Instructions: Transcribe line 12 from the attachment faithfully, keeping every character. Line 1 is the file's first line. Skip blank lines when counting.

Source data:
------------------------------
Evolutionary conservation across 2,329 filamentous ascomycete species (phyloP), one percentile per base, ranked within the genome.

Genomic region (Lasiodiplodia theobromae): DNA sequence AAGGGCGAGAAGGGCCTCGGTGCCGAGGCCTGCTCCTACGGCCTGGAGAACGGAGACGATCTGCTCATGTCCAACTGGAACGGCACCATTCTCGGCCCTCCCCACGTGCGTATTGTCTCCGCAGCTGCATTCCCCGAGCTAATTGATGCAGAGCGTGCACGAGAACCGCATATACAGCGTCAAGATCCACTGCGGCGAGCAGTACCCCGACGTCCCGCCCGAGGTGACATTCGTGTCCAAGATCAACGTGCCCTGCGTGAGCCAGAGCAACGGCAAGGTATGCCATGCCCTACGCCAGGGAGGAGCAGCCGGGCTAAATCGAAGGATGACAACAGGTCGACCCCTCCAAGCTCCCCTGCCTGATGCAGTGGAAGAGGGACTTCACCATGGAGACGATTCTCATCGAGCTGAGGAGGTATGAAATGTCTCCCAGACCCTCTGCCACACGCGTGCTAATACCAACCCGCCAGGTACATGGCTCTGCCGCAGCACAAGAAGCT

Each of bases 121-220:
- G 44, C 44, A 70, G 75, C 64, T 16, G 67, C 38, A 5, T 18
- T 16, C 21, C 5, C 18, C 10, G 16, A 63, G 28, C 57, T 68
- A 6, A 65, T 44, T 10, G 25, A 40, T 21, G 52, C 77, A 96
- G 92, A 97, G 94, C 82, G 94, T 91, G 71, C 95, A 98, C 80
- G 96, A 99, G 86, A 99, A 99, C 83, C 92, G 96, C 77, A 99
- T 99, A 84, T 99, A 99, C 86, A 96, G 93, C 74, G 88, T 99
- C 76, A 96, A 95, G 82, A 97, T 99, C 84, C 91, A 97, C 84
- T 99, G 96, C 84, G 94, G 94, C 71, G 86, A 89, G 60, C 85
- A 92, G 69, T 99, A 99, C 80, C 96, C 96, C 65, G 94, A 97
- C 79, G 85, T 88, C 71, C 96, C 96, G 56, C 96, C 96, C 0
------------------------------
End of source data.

- A 92, G 69, T 99, A 99, C 80, C 96, C 96, C 65, G 94, A 97